Craft Shows

To Charge, or Not to Charge!

That is a great question.

Many vendors in the past have always debated the need for credit card processing for art & craft shows.  For many years it was such a challenge to find easy to use and affordable processing.  You had to find a “vendor” card processing company that offered a wireless or cell phone authorization process.  Usually you also needed the dreaded “knucklebuster” to imprint the cards.  If you had all of this you paid a fairly hefty monthly or annual fee and then had a big processing fee with every purchase.  HASSLE!
Fortunately for us, the credit card companies and processing companies finally got “smart”.  Now all the old fashioned hassle is gone and cards are easily charged on your “smart” phone with a super fast and easy swipe of the card.  And a bonus – usually the processing company will give you the card swiper for FREE.  Annual fees or monthly fees are gone or incredibly affordable and NO MORE KNUCKLEBUSTERS!
So now the question of “To Charge or Not to Charge” has an easy answer – YES!    
Yes, we do accept all major credit cards!
If you do art & craft shows and haven’t jumped on board the credit card train, here are a few easy processing companies that can get you started.
 Square Up
 
PayPal
 
Intuit
 
Propay

 

How to Find your Show!

In past blogs we have mentioned displays and ideas, set up tips, selling tips and marketing ideas, but we haven’t actually done a list of places to find shows.  So this month I am compiling a list of websites that I frequently use to find shows in Florida.  Hopefully some of these sites will help you find shows in your area.  Please feel free to add any other sites you think of in the comments section.

 

www.artfestival.com

 www.festivalnet.com

www.sunshineartist.com

www.zapplication.org

 www.tnteventsinc.com

 www.bluartfestivals.com

Another great way to find shows in your area is to search the Chamber of Commerce and City websites for local towns/cities and check their event calendars.  Many times I found events in areas I wanted to sell in that haven’t been posted on any of the larger festival websites.  And then there is always my old faithful “google” search.  I just search places I want to go with festivals or craft shows and usually find a few local events that way as well.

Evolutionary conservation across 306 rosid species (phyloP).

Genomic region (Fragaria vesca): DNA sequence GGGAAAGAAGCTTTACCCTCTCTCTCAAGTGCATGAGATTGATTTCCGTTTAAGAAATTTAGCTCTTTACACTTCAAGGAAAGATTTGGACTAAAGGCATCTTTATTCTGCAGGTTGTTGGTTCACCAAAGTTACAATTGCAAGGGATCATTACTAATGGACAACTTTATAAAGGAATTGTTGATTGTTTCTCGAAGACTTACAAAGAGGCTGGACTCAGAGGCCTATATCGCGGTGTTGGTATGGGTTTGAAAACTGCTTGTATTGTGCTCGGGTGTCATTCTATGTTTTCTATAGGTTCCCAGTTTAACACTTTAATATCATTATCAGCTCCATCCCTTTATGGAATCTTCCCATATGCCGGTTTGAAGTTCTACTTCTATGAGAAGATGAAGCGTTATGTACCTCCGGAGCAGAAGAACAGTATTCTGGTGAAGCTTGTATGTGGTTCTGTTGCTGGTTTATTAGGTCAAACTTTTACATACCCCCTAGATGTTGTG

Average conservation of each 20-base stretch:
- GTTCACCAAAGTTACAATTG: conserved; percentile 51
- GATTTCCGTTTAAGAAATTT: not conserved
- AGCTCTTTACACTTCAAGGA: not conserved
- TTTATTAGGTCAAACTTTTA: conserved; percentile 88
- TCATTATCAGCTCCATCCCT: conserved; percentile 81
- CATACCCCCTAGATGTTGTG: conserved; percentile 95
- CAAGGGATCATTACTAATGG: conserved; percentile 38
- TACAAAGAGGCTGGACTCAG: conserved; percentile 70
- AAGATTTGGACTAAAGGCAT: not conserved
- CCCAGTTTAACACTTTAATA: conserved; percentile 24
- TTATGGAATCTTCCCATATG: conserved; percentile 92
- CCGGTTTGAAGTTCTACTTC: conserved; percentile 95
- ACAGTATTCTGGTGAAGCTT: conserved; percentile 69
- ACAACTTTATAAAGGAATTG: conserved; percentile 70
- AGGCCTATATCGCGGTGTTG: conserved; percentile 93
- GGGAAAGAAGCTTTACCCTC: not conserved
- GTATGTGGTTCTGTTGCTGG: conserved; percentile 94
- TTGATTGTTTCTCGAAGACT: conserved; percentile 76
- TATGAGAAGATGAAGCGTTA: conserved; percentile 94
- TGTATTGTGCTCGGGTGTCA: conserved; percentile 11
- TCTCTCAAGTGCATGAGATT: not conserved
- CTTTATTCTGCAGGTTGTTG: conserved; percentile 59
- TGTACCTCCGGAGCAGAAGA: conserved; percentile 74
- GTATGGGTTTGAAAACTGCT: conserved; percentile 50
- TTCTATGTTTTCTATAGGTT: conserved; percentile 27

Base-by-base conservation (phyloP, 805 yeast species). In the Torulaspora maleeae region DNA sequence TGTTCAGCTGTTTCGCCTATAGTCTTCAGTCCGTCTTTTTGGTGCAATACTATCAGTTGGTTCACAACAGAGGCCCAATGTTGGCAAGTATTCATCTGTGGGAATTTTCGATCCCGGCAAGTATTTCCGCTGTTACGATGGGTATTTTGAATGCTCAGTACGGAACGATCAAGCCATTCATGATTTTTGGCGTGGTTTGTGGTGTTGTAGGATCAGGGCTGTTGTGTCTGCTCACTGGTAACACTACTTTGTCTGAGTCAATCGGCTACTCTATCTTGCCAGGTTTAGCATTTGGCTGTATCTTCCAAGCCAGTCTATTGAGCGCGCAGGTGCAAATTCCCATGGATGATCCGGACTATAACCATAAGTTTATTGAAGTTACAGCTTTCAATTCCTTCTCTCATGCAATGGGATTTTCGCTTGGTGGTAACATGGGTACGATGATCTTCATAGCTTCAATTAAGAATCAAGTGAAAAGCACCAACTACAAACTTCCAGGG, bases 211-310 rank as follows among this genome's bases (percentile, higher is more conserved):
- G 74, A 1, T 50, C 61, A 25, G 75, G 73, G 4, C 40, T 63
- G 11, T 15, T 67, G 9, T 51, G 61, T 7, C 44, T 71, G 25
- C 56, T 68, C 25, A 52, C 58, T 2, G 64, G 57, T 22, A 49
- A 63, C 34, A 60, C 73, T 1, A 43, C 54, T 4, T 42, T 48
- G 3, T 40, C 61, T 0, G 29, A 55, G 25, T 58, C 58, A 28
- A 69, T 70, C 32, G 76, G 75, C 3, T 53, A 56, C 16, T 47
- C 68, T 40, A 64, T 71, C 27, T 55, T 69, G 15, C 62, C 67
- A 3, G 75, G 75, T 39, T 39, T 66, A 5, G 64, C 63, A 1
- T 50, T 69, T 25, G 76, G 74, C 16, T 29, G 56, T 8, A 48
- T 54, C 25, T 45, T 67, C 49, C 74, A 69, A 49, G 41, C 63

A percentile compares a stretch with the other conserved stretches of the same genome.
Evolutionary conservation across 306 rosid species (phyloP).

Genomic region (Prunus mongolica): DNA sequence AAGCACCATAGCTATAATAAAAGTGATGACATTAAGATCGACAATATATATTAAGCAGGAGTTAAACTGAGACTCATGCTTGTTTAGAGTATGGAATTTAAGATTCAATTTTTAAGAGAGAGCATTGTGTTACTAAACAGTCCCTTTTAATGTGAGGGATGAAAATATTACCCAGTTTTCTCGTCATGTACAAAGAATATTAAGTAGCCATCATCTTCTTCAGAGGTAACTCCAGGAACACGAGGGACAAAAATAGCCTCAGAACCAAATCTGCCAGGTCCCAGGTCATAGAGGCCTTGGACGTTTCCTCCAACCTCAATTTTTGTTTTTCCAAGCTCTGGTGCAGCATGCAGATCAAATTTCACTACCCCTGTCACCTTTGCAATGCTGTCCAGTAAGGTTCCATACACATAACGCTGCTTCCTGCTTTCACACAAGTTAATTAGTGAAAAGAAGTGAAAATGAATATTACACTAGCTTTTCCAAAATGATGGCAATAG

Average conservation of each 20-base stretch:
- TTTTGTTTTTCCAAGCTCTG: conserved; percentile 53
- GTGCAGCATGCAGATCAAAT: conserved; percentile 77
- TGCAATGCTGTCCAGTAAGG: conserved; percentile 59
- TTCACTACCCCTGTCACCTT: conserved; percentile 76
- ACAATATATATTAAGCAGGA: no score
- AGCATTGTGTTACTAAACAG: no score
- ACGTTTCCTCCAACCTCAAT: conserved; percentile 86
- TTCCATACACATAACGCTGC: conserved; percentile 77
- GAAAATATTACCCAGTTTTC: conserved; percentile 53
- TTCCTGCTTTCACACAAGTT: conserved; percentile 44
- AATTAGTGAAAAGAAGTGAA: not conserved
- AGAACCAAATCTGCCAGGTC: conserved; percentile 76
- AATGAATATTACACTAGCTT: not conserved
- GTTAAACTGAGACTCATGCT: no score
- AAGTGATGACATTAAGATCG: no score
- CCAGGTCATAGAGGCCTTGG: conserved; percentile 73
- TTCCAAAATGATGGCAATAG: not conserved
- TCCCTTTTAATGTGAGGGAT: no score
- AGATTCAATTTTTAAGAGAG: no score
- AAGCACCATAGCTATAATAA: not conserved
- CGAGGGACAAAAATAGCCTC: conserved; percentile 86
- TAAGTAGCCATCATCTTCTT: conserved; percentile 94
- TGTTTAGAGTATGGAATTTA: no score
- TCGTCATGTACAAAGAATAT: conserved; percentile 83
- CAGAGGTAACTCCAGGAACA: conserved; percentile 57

Hope some of these websites work for you and see you at the next show!

 

Happy Show Season!!!

Cheri @ GypSea Blue

 



 

 “Do a Craft Show without Breaking the Bank 

 

Straight from the Etsy Blog! By pawandclawdesigns, Published: March 3, 2008

Almost every crafter or artist has toyed with the idea of doing a craft show or market. However, there’s always that lingering question you have to ask yourself: “Will it be worth it, financially?”
You might fear that you’ll buy all the booth displays, pack up all your work, travel several hours, get a motel and pay a huge booth fee, only to have poor or even nonexistent sales. You’ll end up with less money than when you began.
I’m here to tell you: do not fear! I began selling at a large weekly event in 2006, and it was surprisingly affordable for me to get a booth set up for under $200, and to secure a booth for as little as $10 per day. I quite often make at least $100, get many leads for custom orders, and hand out about a thousand business cards per season with minimal effort.
Below are a few of the things I’ve learned, from experience, and some great advice from other Etsians.
Start Planning Now
Start now, so you won’t feel rushed. Keep your eyes open for display ideas year round, even if you only sell at shows during the summer. Stash them in your basement until it’s time to use them.
Browse the Clearance Section/Yard Sales/Trash
I found an EZ-UP style tent for $30 in the clearance section of a sporting goods store. As a bonus, it’s pale beige, with green edging, which makes me easy to find in a sea of bright blue and white. If a potential buyer says “I’ll stop back later,” I can say, “Look for the beige tent!”
I also found cheap cloth clamps for my table, and a cooler to hold my lunch. I picked up light-weight folding tables for $12 dollars each in the hardware section of that store-that-must-not-be-named, and while I was there, I picked up four mesh trash cans to hang my earrings on, and a few cans of black spray paint for my “found” displays.
Next, I hit the local church rummage sales and thrift shops and got ten yards each of black and silver crushed velveteen to cover my tables for only a dollar. I also picked up a few cup holders and a jewelry display, which cost me a mere fifty cents each. Yes, my display d├ęcor was less than three bucks!
I also picked up a few large picture frames at the local dump, which I stapled plastic screen into to hang the earrings from as well. Finally, I stopped by the local liquidation store and talked to the manager. I asked her to please save the displays that they were going to thrown away when they became empty. (The jewelry they get comes with new displays each time.) I was able to pick up level T-Bars and a bracelet stand for NOTHING! I was also given a few light weight shirt racks and towel displays, which I gave to fellow craft show vendors, in exchange for them watching my booth when, um, nature called.
 
Check Out Weekday Shows
If you don’t work a regular “day job,” you might be able to find lower priced shows that take place during the weekdays. Some of the shows in my area are as low as $20 per day, compared to $250 or more for a Saturday show. Sure, the traffic will be less, but for the price, you can still move quite a bit of product and hand out lots of business cards.
Sell Local